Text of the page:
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On the upside, JonnyW looks ready to play in the tests now – he was sharp, fast and accurate in everything he did. The lions didn’t actually play that badly, they were just out played at times. True, they split a few balls, but they were turned-over fair and square enough times for Richie McCaw to be relishing the battle ahead. Neil Back looks a clever inclusion in the squad, and I still have a hunch that the backrow will be the old guard of Hill-Back-Dallaglio, with only Corry and Owen in with a shout of a test spot.<br />
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Equally, I liked the coaches reaction from Woodward and McGeechan – no panic, honest assessments and no criticisms of the players. No over-excited messages to the all blacks. Perhaps Alastair Campbell hasn’t joined the party yet.<br />
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Hansen and Lineker smug it up

There aren’t too many good documentaries on football about, but Alan Hansen is doing his best. <b>Life after football</b> was an emotional, intriguing insight – aside from all the-football-is-a-drug comments, which sounds like a justification for losing the plot.<br />
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Gazza is a traditional subject for this, given his playing in China and generally being all over the shop, with not much up top. His honest assessment: “I was too scared to plan ahead… and then I just hit the bottle.” A sad figure. Les Ferdinand and Alan Shearer hardly seemed to have it all worked out, but given their wealth and stature, they have time.<br />
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Unsurprisingly, booze featured very heavily – Neil “Razor” Ruddock confessed that he just goes off the rails when drunk; that the discipline and structure lacking after retirement is just too much for men whose sole life-skill was kicking a ball about in front of thousands of fans.<br />
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One comment by Tony Cascarino that “players are not nice people to be around, not when they finish playing” made me wonder how awful that must be, given the behaviour of current players. They all get divorced, it seems. Hardly a surprise.<br />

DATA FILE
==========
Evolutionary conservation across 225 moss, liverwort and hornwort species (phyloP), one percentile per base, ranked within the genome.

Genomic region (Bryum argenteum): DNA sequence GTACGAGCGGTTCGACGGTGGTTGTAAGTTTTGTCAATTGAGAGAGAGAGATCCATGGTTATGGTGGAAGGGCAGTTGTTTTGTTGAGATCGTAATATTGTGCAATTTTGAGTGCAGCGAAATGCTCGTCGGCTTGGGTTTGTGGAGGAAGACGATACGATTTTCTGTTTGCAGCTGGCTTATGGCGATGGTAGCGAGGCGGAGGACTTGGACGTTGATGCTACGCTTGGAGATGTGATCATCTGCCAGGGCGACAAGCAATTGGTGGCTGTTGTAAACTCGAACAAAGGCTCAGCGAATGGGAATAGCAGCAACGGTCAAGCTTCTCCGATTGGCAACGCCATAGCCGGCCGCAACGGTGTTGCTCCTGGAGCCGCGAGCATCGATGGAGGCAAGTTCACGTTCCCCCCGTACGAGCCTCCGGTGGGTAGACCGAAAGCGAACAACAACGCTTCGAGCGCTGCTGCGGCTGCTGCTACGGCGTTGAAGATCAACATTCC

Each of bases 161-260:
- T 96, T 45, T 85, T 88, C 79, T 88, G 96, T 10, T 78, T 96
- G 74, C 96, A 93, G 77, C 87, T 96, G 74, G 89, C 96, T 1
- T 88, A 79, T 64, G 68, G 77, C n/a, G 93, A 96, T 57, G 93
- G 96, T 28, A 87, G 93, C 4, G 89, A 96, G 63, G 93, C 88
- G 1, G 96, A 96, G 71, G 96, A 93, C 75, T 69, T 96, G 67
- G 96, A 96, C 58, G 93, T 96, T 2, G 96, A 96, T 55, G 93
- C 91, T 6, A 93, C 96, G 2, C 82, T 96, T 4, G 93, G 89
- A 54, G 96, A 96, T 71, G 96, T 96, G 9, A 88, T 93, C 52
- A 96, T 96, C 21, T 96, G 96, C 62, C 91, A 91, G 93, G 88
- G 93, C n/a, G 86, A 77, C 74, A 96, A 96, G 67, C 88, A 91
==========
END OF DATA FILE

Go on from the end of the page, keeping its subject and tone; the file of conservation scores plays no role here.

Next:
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Of the current youthful crop, Frank Lampard at least admitted that he is thinking about the future, unlike Rio Ferdinand who just thought the subject was “depressing”, and could only talk about fashion and music. But both recognised that the pampering the players get leaves you utterly unprepared for later life. As Ruddock said: “I had no idea how to find a dentist. Or how to get the car cleaned.”<br />
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But Hansen’s “I’ve been there” style has one major problem. He’s doing ok. Very ok. He sits around in his lazy style, quipping his way through matches with Lineker et al, picks up the odd commercial, and then makes poignant documentaries for the BBC. Sympathy rating: nil. What some ex-players who have hit the skids must have thought when the suave Hansen turned up in his lovely coat and asked them about how short-sighted they were during their careers I dread to think.<br />
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And the only player to have planned a career after football DURING their playing days, the only one to not miss the game? Lineker. He always wanted to work in the media, apparently. He tried to avoid seeming smug, but you could see him thinking “Ha! All those fools who never thought ahead. I did. Snooze, you lose.”

The delusional Mr Ferguson

So Sir Alex thinks that there was little between ManU and Chelsea this season?<br />
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Before Yesterday’s match, he said: “We don’t need to use tomorrow’s (Tuesday’s) game to provide proof that we will be challenging Chelsea next season. There is nothing between the sides and they know fine well we will be one of their main challengers next season.”<br />
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Riiight. Nothing between the sides, apart from 20 points in the league, losing to Chelsea 1-3, and two trophies. The man is clearly getting soppy. It wasn’t too many seasons ago that winning the Premiership alone wasn’t enough. Now the FA cup is their only chance of success.<br />
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I would imagine that the only players who would get a sniff of a game for Chelsea right now are Rooney and Ferdinand. Maybe van Nistelrooy when in form, but no-one else. If Fergie thinks his team are going to challenge for the title next season, he will need a run of luck, players free of injury and a dip from not just Chelsea but Arsenal too. Won’t happen.